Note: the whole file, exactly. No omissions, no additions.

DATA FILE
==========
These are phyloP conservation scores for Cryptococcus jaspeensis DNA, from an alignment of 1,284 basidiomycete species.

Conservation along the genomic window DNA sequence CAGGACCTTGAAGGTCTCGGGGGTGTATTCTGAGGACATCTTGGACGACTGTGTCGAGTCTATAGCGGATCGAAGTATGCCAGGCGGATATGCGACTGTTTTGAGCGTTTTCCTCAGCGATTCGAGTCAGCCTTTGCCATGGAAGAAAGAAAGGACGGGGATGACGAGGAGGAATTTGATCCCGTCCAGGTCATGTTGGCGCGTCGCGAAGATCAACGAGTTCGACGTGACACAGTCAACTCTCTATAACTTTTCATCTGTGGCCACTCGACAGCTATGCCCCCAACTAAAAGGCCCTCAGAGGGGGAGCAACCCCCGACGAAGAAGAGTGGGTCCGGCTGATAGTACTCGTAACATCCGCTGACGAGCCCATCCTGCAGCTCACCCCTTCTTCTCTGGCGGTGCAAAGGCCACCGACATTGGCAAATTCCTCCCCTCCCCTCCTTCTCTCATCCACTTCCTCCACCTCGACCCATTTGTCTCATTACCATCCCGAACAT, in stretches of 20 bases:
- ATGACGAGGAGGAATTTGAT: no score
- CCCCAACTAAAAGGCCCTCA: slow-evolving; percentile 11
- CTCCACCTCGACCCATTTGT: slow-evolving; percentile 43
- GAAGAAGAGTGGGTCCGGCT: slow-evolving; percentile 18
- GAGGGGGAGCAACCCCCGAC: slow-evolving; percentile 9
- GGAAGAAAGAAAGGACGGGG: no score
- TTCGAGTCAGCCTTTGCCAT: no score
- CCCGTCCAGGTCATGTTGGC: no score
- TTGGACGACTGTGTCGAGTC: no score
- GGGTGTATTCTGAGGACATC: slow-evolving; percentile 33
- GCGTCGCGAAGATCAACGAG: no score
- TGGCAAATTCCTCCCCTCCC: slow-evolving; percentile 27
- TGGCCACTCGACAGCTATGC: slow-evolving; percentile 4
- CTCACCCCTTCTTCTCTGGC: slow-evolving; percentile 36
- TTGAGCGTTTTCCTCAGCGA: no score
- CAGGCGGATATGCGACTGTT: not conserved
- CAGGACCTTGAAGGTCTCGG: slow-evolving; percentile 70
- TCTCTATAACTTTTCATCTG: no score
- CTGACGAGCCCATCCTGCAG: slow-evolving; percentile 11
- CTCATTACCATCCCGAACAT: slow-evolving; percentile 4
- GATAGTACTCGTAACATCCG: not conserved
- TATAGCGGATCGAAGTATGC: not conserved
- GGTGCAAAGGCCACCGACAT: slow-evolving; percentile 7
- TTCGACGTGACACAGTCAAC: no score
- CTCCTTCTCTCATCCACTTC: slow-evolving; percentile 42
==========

These are phyloP conservation scores for Cryptococcus jaspeensis DNA, from an alignment of 1,284 basidiomycete species.

Conservation along the genomic window DNA sequence CAGGACCTTGAAGGTCTCGGGGGTGTATTCTGAGGACATCTTGGACGACTGTGTCGAGTCTATAGCGGATCGAAGTATGCCAGGCGGATATGCGACTGTTTTGAGCGTTTTCCTCAGCGATTCGAGTCAGCCTTTGCCATGGAAGAAAGAAAGGACGGGGATGACGAGGAGGAATTTGATCCCGTCCAGGTCATGTTGGCGCGTCGCGAAGATCAACGAGTTCGACGTGACACAGTCAACTCTCTATAACTTTTCATCTGTGGCCACTCGACAGCTATGCCCCCAACTAAAAGGCCCTCAGAGGGGGAGCAACCCCCGACGAAGAAGAGTGGGTCCGGCTGATAGTACTCGTAACATCCGCTGACGAGCCCATCCTGCAGCTCACCCCTTCTTCTCTGGCGGTGCAAAGGCCACCGACATTGGCAAATTCCTCCCCTCCCCTCCTTCTCTCATCCACTTCCTCCACCTCGACCCATTTGTCTCATTACCATCCCGAACAT, in stretches of 20 bases:
- ATGACGAGGAGGAATTTGAT: no score
- CCCCAACTAAAAGGCCCTCA: slow-evolving; percentile 11
- CTCCACCTCGACCCATTTGT: slow-evolving; percentile 43
- GAAGAAGAGTGGGTCCGGCT: slow-evolving; percentile 18
- GAGGGGGAGCAACCCCCGAC: slow-evolving; percentile 9
- GGAAGAAAGAAAGGACGGGG: no score
- TTCGAGTCAGCCTTTGCCAT: no score
- CCCGTCCAGGTCATGTTGGC: no score
- TTGGACGACTGTGTCGAGTC: no score
- GGGTGTATTCTGAGGACATC: slow-evolving; percentile 33
- GCGTCGCGAAGATCAACGAG: no score
- TGGCAAATTCCTCCCCTCCC: slow-evolving; percentile 27
- TGGCCACTCGACAGCTATGC: slow-evolving; percentile 4
- CTCACCCCTTCTTCTCTGGC: slow-evolving; percentile 36
- TTGAGCGTTTTCCTCAGCGA: no score
- CAGGCGGATATGCGACTGTT: not conserved
- CAGGACCTTGAAGGTCTCGG: slow-evolving; percentile 70
- TCTCTATAACTTTTCATCTG: no score
- CTGACGAGCCCATCCTGCAG: slow-evolving; percentile 11
- CTCATTACCATCCCGAACAT: slow-evolving; percentile 4
- GATAGTACTCGTAACATCCG: not conserved
- TATAGCGGATCGAAGTATGC: not conserved
- GGTGCAAAGGCCACCGACAT: slow-evolving; percentile 7
- TTCGACGTGACACAGTCAAC: no score
- CTCCTTCTCTCATCCACTTC: slow-evolving; percentile 42